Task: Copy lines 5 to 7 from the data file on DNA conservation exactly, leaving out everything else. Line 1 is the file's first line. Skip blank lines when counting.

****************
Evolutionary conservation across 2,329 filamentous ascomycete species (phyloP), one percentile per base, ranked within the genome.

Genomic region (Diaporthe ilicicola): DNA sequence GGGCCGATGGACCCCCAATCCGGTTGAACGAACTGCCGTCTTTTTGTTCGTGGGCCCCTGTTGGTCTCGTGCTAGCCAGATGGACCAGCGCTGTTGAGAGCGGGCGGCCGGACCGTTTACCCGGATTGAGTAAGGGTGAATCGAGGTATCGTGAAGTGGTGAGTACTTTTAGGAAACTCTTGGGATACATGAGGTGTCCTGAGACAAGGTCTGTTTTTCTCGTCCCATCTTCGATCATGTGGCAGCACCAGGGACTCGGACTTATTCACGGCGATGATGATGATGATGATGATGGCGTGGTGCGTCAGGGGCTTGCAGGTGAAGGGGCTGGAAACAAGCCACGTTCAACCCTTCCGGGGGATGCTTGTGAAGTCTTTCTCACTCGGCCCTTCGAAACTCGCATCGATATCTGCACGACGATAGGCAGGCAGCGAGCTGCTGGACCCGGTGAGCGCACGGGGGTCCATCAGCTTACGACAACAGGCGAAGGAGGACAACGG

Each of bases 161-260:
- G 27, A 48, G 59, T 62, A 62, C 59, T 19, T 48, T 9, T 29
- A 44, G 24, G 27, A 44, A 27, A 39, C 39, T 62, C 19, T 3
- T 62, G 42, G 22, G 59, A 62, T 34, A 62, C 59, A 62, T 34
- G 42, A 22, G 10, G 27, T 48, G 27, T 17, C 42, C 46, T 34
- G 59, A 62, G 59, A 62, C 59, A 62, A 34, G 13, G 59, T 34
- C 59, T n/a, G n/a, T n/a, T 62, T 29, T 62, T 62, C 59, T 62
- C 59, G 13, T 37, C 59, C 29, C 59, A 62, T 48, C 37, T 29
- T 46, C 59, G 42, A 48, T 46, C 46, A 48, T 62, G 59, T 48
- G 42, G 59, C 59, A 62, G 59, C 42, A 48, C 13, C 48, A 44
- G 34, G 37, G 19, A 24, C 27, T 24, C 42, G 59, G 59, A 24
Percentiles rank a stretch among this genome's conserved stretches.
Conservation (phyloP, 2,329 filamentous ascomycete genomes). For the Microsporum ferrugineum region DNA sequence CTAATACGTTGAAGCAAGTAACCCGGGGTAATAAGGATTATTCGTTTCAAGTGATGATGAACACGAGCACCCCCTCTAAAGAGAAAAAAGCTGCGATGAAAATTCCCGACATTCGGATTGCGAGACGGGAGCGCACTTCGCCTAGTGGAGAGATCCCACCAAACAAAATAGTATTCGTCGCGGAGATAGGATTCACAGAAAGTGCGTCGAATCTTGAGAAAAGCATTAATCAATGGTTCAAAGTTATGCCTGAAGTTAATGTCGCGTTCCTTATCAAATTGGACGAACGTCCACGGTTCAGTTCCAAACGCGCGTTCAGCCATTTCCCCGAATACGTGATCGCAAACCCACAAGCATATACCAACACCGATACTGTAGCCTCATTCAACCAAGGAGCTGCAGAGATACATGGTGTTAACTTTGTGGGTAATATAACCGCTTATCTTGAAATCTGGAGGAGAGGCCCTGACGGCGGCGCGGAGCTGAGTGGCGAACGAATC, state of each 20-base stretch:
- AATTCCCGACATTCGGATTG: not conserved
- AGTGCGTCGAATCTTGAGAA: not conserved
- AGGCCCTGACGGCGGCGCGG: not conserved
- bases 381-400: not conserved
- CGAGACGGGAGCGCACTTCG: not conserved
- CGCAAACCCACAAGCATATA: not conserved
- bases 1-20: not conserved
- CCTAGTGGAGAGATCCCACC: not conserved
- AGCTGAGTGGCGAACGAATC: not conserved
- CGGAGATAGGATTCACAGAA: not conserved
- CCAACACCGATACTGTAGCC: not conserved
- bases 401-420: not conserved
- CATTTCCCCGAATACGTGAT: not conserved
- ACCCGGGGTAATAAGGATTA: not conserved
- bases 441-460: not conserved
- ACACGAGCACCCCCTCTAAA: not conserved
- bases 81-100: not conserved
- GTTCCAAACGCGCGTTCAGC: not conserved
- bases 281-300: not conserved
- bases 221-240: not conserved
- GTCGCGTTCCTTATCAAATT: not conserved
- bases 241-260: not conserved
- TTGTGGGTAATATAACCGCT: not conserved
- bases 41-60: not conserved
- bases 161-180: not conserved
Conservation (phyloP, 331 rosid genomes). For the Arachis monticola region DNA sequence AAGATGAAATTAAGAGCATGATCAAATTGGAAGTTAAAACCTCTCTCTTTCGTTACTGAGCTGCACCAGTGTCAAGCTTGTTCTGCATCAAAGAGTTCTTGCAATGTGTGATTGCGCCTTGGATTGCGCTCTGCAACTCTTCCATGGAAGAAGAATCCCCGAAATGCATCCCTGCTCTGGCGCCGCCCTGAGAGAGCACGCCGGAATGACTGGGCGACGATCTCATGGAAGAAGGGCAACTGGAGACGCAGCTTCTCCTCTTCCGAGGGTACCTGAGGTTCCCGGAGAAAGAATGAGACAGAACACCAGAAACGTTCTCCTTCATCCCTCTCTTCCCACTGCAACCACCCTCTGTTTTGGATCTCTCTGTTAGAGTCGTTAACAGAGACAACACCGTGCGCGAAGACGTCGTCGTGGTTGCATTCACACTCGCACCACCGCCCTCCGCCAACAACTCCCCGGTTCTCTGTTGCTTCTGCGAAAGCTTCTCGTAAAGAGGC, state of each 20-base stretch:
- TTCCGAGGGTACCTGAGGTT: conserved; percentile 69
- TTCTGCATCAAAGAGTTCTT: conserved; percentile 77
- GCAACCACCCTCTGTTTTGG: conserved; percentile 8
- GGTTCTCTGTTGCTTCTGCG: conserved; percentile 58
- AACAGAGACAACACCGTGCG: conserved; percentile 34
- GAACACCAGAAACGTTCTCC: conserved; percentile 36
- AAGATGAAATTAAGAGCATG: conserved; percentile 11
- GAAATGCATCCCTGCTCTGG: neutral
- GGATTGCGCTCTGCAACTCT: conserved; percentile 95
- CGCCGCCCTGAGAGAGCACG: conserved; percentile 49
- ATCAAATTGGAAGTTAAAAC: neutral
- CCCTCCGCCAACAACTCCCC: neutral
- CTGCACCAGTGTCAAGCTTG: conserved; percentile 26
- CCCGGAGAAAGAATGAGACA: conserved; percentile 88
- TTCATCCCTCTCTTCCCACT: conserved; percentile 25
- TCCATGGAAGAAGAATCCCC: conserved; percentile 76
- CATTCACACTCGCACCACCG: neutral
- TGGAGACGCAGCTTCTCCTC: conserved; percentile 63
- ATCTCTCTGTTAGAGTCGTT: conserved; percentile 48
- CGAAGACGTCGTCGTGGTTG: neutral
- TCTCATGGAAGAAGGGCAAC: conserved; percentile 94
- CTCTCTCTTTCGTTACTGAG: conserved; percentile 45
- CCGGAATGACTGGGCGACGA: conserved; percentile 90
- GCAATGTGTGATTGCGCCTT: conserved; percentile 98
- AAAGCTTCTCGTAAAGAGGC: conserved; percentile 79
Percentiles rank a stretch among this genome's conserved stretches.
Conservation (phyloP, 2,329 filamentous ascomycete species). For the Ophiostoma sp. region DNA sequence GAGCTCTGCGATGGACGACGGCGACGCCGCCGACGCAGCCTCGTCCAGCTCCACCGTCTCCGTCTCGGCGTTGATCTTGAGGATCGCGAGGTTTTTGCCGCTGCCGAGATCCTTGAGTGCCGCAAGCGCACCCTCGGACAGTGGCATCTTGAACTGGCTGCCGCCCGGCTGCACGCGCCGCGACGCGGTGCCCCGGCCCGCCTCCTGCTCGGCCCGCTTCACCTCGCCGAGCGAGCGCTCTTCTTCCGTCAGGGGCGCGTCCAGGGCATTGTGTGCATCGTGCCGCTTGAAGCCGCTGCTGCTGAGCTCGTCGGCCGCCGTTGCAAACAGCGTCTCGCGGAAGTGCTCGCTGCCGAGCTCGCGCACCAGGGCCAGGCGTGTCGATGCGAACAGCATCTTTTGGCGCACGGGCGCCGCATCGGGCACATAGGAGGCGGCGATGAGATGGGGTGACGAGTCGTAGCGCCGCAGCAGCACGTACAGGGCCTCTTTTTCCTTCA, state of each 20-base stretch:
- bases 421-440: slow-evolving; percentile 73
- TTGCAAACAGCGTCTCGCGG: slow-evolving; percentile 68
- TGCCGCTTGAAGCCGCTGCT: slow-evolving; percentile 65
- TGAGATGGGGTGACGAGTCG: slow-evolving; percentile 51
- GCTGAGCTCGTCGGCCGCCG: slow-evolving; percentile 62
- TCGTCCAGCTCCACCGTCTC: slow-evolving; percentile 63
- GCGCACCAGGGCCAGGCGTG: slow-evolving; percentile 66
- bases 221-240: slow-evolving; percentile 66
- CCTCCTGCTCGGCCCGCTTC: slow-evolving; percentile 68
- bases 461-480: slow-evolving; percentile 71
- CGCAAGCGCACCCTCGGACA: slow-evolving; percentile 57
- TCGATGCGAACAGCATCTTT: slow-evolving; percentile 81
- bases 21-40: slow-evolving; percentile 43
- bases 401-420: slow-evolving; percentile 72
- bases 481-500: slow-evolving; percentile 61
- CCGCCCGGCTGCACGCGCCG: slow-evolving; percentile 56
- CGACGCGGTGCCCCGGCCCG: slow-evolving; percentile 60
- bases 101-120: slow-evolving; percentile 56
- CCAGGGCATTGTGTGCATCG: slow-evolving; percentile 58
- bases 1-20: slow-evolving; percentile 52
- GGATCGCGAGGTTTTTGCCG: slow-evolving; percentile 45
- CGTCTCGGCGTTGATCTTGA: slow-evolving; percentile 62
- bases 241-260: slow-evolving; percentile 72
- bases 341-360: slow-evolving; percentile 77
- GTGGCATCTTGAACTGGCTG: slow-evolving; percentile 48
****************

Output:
- A 44, G 24, G 27, A 44, A 27, A 39, C 39, T 62, C 19, T 3
- T 62, G 42, G 22, G 59, A 62, T 34, A 62, C 59, A 62, T 34
- G 42, A 22, G 10, G 27, T 48, G 27, T 17, C 42, C 46, T 34